Value System: Amgen Looks Undervalued

| About: Amgen Inc. (AMGN)


Introducing a new value-oriented quantitative screen for subscribers in my research service: The Data Driven Investor.

Backtested performance has downright obliterated the market, with annual returns of over 30% per year since 1999.

Among the names currently included in the screen, Amgen is a particularly attractive candidate for bargain hunters in the biotech industry.

Value investing is one of the most popular investment strategies around, and for good reasons. No strategy can beat the market in each and every year, and value has been out of favour lately. However, there is a massive amount of statistical evidence proving that undervalued stocks tend to produce above-average returns in the long term.

Importantly, even if value investing can be simple in concept, implementing a sound value investing strategy is not as easy as it may sound. Cheap stocks are many times cheap for a good reason, and it can be hard to differentiate fundamentally solid companies from those facing a permanent decline.

With this in mind, I have developed a new value-focused quantitative system for subscribers in my research service, The Data Driven Investor. The system is quite intuitive and not particularly complex, and it has produced impressive back tested performance over the long term.

To begin with, the system excludes over-the-counter stocks from the universe in order to guarantee a minimum liquidity level and reduce risk.

Then we require every company in the system to offer valuation ratios below the industry average across four main indicators: Price to Earnings, Price to Earnings Growth, Price to Sales, and Price to Book Value.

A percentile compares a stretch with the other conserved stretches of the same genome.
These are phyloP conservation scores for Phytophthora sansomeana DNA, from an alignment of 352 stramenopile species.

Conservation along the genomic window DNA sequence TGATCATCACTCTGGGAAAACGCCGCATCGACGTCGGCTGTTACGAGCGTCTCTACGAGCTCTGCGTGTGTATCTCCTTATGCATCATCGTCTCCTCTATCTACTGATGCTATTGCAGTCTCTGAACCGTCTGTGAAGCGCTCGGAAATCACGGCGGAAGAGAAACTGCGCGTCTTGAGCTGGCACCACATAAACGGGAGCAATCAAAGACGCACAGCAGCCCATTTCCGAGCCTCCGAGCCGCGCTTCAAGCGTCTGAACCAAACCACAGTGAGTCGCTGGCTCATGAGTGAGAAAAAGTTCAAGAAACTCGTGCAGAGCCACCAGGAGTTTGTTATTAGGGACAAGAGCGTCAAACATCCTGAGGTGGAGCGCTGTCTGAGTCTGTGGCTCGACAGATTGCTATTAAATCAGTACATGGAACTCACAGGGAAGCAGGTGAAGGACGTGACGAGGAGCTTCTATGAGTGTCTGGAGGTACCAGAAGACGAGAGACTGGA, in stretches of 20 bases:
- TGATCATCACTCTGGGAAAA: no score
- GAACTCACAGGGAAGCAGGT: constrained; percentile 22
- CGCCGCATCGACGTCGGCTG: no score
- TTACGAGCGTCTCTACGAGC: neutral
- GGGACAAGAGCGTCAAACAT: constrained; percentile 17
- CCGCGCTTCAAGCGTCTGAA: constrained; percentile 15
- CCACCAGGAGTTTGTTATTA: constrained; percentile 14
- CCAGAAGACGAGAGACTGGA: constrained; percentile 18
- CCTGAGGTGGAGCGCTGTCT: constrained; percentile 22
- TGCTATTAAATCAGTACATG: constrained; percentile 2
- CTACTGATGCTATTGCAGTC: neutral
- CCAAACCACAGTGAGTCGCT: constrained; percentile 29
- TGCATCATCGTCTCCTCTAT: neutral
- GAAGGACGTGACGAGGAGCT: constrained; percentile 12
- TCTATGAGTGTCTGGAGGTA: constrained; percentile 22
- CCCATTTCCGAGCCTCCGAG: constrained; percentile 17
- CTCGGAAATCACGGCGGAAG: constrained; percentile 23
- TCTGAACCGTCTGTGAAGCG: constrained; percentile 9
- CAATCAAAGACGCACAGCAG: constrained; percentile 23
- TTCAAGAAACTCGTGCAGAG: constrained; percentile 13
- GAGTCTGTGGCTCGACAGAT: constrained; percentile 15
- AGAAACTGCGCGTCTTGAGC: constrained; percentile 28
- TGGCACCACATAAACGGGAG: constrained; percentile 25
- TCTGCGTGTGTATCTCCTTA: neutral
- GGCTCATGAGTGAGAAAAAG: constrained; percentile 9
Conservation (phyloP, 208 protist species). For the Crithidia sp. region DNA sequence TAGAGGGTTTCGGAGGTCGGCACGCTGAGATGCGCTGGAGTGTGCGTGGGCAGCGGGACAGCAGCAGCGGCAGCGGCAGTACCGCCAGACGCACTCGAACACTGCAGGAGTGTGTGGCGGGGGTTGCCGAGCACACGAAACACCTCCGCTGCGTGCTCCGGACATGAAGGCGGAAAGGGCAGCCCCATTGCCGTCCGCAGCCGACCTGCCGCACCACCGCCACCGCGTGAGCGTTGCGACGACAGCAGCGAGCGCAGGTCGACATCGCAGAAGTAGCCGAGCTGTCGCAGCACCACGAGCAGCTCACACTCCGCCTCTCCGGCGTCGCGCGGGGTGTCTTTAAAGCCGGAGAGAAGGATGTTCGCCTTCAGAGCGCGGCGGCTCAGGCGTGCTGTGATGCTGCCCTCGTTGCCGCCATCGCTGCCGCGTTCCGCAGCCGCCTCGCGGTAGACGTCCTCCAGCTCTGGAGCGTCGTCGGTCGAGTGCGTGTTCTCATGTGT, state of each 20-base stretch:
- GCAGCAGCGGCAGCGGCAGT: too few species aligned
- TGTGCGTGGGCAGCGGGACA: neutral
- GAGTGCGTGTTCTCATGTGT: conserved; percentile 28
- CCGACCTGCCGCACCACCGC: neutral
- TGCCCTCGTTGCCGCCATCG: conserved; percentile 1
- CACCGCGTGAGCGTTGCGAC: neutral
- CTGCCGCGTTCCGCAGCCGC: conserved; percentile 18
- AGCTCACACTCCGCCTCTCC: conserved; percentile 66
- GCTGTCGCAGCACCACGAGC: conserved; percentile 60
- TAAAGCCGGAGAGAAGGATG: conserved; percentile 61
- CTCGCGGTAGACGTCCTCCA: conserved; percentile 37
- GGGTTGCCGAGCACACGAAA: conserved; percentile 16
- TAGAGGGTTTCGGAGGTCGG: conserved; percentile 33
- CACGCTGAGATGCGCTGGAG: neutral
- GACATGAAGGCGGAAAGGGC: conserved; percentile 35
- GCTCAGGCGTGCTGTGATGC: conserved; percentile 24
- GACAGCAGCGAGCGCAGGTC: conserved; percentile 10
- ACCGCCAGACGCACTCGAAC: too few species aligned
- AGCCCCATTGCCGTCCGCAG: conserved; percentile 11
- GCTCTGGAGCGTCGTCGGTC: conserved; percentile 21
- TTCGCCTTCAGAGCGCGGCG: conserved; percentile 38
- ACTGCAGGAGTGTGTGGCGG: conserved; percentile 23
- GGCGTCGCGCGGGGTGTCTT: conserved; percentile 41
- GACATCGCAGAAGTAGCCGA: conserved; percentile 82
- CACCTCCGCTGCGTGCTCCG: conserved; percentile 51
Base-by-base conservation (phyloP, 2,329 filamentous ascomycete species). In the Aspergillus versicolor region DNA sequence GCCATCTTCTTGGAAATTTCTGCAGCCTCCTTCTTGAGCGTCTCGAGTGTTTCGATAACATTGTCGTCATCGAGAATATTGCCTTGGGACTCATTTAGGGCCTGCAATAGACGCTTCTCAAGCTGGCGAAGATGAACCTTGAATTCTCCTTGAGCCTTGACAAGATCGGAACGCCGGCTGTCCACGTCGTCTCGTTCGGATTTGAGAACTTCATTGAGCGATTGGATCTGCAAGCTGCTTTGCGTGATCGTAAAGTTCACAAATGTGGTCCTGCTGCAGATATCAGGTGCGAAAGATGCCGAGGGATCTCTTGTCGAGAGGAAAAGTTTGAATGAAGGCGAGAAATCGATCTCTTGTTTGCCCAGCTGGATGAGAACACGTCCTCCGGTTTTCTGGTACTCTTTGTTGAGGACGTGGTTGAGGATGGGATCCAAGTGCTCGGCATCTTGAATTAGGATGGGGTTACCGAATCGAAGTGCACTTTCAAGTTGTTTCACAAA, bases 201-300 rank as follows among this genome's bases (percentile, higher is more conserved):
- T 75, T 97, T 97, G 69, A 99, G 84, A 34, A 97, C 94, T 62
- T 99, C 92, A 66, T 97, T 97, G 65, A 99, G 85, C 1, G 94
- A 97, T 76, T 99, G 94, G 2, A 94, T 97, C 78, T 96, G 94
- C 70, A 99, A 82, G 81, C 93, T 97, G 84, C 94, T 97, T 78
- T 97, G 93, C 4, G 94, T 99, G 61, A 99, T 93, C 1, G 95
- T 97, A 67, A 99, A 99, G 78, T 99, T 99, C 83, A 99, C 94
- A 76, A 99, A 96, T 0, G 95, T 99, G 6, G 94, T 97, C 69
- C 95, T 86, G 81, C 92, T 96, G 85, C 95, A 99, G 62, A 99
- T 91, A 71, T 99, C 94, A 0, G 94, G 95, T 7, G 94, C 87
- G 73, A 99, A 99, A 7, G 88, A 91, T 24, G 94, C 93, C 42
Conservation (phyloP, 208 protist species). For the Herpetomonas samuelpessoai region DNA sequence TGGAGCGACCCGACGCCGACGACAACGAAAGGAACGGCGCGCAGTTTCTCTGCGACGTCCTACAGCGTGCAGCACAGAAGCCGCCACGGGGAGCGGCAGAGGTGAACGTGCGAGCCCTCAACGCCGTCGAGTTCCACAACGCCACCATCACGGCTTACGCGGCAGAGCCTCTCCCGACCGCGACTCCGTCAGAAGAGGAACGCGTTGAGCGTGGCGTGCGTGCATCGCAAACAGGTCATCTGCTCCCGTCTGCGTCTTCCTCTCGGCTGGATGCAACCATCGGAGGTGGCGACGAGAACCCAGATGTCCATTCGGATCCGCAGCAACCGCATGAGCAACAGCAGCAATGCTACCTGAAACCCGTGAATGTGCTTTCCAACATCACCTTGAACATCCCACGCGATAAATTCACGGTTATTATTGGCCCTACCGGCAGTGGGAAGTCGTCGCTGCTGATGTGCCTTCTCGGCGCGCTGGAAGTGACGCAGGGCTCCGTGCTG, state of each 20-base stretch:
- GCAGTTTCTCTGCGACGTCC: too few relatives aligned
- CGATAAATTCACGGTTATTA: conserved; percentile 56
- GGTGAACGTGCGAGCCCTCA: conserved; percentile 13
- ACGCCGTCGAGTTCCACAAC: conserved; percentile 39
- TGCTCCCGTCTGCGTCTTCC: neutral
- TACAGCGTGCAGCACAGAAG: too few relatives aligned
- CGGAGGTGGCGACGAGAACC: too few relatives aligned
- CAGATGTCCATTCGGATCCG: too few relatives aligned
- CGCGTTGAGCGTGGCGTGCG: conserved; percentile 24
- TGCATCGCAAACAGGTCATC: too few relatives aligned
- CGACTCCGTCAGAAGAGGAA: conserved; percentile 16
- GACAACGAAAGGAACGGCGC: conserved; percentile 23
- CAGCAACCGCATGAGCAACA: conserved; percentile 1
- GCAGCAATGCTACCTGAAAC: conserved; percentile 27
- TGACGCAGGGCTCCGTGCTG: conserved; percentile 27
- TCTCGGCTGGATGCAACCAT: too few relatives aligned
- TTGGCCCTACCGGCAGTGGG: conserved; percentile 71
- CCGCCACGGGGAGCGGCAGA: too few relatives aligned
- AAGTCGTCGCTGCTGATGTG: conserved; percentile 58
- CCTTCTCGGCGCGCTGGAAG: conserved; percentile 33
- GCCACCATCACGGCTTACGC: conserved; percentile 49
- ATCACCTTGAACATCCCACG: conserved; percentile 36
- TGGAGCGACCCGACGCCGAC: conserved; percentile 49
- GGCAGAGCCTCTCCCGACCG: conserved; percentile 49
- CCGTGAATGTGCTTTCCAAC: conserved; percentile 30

Companies in different industries generally trade at much dissimilar valuation levels, so we want to make sure that the company is cheap by its own industry standards. Also, by looking at multiple valuation indicators at the same time we require consistency among the ratios. If all the ratios say that the stock is cheap, then multiple signals are pointing in the same direction.

From a starting universe of nearly 6,000 stocks we are left with only 649 companies after filtering for these requirements. Among those names, the systems selects the 50 best ranking names based on the Power Factors ranking system, a proprietary ranking system that ranks companies according to three main factors: valuation, financial quality, and momentum.

The backtesting assumes that positions are equally-weighted and rebalanced every four weeks. Also, the portfolio is assumed to have an annual carry cost of 1.5% to account for trading costs, slippage, and similar considerations.

Performance numbers are fairly impressive. The backtesting generated an average annual return of 30.47% since 1999, while the iShares Russell 1000 Value ETF (IWD), a widely diversified value-focused ETF, gained a much smaller 6.64% in the same period.

Putting the numbers in perspective, a $100,000 investment in the iShares Russell 1000 Value ETF would currently be worth around $334,100, while the same amount of money allocated to the portfolio recommended by the system would have an exponentially larger value of over $14.7 million.

Data and charts are from Portfolio123, and the complete list of companies is available to subscribers in The Data Driven Investor.

Case Study: Amgen Looks Undervalued

Amgen (AMGN), one of names currently included in the screen, is one of the top players in the biotech space, with a big presence in areas such as renal disease and cancer supportive care products. Amgen’s portfolio is quite diversified; the company’s main product, Enbrel, accounts for nearly 26% of revenue, which is a relatively low concentration risk by industry standards.

Source: Amgen